Unless you are in the health care profession or dealing with the health care profession, it is hard to appreciate the deference given to medical records. Doctors believe – correctly in most cases – that looking at a patient’s medical records can tell you exactly what should come next in the care and treatment of that patient.
In spite of this, the Indiana Supreme Court wants to impose liability on doctors and hospitals for losing medical records, rejecting the idea of a medical malpractice claimants’ tort for losing the records themselves.
This opinion was the result of a medical malpractice claim filed by a woman who had complications after her son’s emergency cesarean birth in 1999. The Plaintiff brought a separate damages claim against the hospital for losing the records, which made it difficult to bring a birth injury claim against her obstetrician.
The court noted in its opinion how critical medical records are to good patient care and that keeping accurate records reflects on the treatment and diagnosis of patients. But the court was reluctant – understandably reluctant, I appreciate that – to allow malpractice plaintiffs to bring a tort for the loss of medical records. But the problem is that the rule discourages accountability and completely destroys the plaintiff in a case where they are bringing a claim against someone other than the health care provider that keeps the records. (If the party that destroyed the records is also the target defendant in that case, the aggrieved malpractice plaintiff can claim spoliation of the records that may lead to a jury instruction that the lost records should be interpreted in the most favorable light for the plaintiffs’ case.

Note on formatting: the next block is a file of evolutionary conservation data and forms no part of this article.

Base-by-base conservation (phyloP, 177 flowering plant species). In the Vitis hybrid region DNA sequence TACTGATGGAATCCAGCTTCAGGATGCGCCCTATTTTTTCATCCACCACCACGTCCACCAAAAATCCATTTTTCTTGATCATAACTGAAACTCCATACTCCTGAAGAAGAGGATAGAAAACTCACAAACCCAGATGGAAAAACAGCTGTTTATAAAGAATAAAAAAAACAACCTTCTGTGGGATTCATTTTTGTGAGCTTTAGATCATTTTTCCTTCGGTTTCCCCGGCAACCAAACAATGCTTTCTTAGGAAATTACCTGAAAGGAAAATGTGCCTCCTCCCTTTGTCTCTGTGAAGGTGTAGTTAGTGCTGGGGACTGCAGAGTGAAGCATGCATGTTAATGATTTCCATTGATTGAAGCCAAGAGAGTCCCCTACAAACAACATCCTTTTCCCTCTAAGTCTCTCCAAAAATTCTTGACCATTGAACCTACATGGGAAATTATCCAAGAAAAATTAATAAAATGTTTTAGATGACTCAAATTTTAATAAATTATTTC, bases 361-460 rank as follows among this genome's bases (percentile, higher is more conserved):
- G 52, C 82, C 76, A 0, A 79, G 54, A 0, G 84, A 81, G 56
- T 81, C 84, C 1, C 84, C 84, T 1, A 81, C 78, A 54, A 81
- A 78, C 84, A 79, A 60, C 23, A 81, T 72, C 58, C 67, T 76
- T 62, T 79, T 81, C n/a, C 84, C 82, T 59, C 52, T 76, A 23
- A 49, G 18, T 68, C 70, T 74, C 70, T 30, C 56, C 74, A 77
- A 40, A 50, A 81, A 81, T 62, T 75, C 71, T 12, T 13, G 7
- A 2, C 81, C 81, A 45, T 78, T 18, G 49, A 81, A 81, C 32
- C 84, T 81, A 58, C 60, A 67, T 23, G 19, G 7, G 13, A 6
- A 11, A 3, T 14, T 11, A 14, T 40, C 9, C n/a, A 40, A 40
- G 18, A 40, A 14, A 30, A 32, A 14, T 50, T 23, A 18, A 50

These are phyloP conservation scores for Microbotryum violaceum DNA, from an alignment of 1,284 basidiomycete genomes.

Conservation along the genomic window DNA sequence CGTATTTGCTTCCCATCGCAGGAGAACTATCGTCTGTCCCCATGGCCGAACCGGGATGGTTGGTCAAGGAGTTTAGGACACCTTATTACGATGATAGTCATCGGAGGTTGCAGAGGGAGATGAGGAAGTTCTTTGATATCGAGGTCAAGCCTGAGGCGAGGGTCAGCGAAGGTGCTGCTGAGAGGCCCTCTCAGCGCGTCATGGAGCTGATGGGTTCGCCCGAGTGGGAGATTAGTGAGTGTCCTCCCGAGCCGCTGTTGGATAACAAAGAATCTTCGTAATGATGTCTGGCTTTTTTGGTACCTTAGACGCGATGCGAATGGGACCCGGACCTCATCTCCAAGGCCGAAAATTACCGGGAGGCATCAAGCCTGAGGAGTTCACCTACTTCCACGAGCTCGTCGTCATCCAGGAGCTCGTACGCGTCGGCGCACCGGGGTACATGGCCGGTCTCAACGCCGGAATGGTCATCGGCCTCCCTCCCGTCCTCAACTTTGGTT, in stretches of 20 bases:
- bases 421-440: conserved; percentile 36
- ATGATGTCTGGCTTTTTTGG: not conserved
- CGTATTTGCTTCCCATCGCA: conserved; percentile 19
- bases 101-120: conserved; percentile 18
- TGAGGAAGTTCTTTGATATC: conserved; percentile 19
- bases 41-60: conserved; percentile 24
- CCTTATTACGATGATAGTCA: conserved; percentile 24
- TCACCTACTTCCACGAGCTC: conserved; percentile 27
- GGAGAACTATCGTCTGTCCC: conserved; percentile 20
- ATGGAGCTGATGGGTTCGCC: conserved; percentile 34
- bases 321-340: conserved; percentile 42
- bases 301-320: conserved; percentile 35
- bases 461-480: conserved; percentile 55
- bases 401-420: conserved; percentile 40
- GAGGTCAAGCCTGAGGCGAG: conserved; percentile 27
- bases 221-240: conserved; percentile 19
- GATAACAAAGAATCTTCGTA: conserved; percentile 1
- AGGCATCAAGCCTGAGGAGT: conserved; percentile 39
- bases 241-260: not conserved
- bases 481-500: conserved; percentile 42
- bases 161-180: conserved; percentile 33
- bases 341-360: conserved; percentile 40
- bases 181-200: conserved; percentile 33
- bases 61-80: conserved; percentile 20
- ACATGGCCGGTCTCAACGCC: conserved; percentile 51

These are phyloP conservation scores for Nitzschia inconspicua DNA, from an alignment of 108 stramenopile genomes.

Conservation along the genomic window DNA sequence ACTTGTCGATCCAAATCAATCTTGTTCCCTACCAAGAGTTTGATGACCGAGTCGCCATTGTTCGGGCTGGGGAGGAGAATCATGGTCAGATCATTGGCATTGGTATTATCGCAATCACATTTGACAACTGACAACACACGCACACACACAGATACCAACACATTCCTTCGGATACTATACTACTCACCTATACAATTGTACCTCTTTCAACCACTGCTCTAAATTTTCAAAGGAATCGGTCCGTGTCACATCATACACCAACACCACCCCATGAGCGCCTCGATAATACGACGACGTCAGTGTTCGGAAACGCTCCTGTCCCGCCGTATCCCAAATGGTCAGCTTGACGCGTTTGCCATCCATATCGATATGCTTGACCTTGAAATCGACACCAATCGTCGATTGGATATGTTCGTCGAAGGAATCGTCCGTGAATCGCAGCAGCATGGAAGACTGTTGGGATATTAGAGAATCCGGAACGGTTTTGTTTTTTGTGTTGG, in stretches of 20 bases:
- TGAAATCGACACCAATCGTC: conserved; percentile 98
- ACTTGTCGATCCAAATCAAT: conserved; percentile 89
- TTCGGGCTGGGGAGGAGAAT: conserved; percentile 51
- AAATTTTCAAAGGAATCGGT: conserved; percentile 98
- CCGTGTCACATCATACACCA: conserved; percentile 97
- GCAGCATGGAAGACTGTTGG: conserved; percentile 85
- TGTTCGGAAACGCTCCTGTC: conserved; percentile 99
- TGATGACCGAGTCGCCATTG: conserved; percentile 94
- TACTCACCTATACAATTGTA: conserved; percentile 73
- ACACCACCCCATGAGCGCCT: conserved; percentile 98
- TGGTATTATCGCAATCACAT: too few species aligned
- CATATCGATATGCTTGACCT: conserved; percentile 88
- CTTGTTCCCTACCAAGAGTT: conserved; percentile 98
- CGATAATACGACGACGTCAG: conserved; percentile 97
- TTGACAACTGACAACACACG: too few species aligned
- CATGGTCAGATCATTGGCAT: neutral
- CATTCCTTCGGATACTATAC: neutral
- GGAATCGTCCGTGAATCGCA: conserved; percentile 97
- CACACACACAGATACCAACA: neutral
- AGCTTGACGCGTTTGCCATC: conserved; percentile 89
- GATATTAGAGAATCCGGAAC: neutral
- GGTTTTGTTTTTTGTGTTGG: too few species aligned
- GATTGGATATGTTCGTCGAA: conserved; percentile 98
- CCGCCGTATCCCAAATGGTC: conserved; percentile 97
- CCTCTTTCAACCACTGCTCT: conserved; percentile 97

Ultimately, if it’s not through a separate tort claim, there must be some mechanism to instill in healthcare providers the importance of keeping and maintaining accurate and complete medical records. If there is no incentive to keep accurate records, you will see a lot more instances of injustice like the one that occurred in this case.
Note: Maryland also does not allow for a separate tort for failure to keep medical records. Maryland doctors are, however, required unless a patient is notified, to keep medical records or laboratory or x-ray reports about a patient for five years. (There is a different rule for minors.) But if this does not happen, the patient has no real recourse against the doctor.